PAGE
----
Research in the molecular ecology lab uses a combination of field and laboratory experiments and various techniques to address questions about symbiotic associations and plant ecology.Two overarching questions form the core of our research: How do symbioses determine community function and diversity? What factors govern the spread and implications of invasion by non-native species?
To answer the first, we are examining orchids and their symbiotic interactions with mycorrhizal fungi. To answer the second, we are looking at nonnative earthworms and the invasive wetland grass Phragmites australis.
How do symbioses determine community function and diversity?
Orchids and their mycorrhizal fungi (which they need to germinate and grow) give us an ideal model to explore questions about symbiosis in the plant world. We are examining the effects of environmental conditions and the abundance of mycorrhizal fungi as drivers of orchid distribution and flowering. We are also applying these results to increase the success of orchid conservation.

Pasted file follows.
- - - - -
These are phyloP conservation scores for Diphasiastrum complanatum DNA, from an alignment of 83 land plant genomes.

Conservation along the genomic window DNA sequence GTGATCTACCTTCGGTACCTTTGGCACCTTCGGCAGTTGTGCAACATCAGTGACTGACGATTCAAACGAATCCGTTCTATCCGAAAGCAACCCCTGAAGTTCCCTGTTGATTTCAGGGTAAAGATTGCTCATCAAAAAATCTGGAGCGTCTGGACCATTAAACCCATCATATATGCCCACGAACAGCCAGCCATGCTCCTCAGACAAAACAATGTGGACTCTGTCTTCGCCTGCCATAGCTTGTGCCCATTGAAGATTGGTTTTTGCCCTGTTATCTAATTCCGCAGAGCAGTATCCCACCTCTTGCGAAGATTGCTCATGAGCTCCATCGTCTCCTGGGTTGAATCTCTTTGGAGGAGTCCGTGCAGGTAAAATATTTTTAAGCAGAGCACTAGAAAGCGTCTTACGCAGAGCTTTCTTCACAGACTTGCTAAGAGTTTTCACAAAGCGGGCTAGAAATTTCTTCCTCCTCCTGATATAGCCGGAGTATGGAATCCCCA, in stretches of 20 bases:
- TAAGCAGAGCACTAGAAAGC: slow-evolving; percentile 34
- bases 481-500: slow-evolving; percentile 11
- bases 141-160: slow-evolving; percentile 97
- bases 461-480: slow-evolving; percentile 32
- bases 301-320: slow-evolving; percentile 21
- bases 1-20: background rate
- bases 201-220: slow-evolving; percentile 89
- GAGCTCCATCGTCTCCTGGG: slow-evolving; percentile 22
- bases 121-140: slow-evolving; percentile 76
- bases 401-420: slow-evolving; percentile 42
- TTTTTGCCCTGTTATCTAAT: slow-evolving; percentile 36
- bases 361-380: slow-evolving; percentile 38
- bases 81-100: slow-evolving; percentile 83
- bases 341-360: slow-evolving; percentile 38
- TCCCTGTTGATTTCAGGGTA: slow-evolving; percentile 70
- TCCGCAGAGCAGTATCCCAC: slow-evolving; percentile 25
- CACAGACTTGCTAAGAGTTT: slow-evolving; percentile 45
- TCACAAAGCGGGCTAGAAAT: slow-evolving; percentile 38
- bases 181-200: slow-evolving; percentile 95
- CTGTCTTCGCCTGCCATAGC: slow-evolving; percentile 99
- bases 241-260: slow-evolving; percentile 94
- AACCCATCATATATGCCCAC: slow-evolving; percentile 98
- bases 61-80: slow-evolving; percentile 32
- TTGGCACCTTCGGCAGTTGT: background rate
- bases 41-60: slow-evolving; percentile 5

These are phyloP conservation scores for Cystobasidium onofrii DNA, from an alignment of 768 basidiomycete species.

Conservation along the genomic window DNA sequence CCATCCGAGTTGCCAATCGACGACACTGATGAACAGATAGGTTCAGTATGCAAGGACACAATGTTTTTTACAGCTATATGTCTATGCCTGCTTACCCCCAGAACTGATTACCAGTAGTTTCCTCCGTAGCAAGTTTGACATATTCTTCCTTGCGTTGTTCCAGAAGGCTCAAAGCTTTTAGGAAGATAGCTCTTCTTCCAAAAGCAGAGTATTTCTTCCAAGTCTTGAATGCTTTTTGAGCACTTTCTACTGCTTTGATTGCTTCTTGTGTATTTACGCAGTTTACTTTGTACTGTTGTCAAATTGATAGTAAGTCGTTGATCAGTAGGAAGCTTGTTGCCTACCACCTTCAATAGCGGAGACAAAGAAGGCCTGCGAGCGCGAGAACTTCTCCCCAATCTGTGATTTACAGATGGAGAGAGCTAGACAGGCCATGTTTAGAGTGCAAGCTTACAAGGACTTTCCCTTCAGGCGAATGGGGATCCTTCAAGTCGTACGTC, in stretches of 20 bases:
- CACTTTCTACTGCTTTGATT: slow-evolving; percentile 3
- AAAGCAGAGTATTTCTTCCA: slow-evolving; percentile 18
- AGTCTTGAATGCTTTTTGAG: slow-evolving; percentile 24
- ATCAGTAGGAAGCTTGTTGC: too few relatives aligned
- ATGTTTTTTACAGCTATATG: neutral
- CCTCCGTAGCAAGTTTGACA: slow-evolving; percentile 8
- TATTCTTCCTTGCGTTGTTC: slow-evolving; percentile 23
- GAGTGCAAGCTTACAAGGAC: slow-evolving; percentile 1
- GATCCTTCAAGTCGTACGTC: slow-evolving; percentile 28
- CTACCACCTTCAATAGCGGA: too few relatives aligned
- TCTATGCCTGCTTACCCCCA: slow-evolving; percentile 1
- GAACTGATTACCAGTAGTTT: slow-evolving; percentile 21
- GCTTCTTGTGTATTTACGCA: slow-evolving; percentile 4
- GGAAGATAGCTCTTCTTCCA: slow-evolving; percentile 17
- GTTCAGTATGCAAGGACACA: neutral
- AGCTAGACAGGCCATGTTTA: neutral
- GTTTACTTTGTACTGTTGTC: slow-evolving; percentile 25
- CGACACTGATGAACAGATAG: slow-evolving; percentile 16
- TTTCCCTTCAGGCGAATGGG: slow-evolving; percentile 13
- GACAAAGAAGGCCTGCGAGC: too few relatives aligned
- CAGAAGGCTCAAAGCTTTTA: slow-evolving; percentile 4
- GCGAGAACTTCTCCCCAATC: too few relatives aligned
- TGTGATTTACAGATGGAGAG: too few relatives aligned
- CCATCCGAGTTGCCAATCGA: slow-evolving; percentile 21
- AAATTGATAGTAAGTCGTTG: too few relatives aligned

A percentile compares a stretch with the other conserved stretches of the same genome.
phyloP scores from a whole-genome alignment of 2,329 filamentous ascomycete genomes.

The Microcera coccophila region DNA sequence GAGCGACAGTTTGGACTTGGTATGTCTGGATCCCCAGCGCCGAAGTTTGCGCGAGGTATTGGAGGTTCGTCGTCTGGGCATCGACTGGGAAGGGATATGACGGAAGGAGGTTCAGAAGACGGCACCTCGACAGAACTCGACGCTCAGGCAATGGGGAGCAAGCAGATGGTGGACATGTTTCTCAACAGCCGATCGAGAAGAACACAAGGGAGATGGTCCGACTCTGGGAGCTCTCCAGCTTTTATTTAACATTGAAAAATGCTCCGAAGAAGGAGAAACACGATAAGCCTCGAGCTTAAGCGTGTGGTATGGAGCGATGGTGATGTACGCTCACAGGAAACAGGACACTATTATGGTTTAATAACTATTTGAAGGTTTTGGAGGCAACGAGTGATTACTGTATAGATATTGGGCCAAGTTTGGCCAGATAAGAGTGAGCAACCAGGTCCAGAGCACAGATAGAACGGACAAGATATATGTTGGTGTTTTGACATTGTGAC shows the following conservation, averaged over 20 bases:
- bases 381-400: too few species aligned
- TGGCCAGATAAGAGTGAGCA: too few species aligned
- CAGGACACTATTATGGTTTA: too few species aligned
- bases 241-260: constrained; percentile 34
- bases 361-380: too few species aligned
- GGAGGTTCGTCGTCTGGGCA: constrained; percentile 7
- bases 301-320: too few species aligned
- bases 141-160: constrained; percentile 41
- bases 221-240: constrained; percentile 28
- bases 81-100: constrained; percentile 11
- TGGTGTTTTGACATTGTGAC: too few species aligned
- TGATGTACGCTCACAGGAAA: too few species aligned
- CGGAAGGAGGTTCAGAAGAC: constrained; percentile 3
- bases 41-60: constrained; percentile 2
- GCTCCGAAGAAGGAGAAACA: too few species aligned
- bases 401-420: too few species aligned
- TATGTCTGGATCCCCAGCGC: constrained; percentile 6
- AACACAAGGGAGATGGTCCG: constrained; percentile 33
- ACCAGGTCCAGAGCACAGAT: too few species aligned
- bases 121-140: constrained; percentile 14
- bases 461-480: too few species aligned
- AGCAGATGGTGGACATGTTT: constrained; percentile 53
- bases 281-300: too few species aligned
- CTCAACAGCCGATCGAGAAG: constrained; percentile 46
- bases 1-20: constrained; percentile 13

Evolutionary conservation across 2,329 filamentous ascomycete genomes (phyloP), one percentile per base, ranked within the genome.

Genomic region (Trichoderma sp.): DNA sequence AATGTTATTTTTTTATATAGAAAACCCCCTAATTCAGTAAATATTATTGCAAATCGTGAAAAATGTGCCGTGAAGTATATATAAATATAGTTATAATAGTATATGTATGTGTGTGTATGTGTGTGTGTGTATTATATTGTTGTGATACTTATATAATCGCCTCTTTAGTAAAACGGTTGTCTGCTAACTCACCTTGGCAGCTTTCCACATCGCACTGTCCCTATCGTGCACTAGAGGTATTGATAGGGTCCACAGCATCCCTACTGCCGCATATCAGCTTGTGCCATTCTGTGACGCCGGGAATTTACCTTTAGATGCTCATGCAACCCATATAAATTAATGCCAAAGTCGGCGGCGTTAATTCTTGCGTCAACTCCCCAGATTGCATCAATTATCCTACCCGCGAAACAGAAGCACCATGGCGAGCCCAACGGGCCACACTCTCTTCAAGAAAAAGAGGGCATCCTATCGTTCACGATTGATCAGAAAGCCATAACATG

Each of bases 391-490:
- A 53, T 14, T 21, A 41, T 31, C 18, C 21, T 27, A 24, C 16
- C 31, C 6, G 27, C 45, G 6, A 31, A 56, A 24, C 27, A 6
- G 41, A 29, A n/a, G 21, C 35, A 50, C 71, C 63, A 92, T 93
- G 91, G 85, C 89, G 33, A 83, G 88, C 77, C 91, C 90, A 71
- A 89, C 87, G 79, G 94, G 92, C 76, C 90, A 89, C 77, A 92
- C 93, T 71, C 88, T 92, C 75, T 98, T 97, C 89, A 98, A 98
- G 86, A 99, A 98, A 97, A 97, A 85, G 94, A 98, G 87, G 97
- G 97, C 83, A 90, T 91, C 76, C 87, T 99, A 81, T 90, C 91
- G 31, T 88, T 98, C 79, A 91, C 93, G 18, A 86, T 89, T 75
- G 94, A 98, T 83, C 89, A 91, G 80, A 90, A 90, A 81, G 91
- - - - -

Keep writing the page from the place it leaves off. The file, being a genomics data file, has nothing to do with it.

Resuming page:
We are also working to understand the function of bacteria that live within the orchid mycorrhizal fungi, the fungal microbiome.
What factors govern the spread of non-native invasive species? How do human activities affect the spread of invasive species?
We are using microsatellite analysis to understand why the invasive grass Phragmites australis is now spreading so quickly in estuaries of the Chesapeake Bay and how its spread relates to anthropogenic effects.
What effects do nonnative species have on community and ecosystem functions?
We are examining how nonnative earthworms are affecting carbon sequestration and plant community composition. Specifically, in these projects we are investigating how nonnative earthworms impact the forms of carbon stored in the soil, and how they impact plant communities by changing the composition and abundance of mycorrhizal fungi in the soil.
How do native species respond to anthropogenically altered environments?
We are studying the effect of long-term saltmarsh eutrophication on the foundation plant Spartina alterniflora. Smooth cordgrass is critically important for holding saltmarsh sediments together. We are using patterns of genetic variation to understand how eutrophication favors varieties of smooth cordgrass that are not as good at holding marsh sediments together and so favors marsh collapse.
With the altered wildfire regimes that come along with human settlement, prescribed burns are increasingly used to promote conservation of fire-adapted species and to manage wildfire risk. We are also studying how prescribed burning affects the federally threatened swamp pink, Helonias bullata.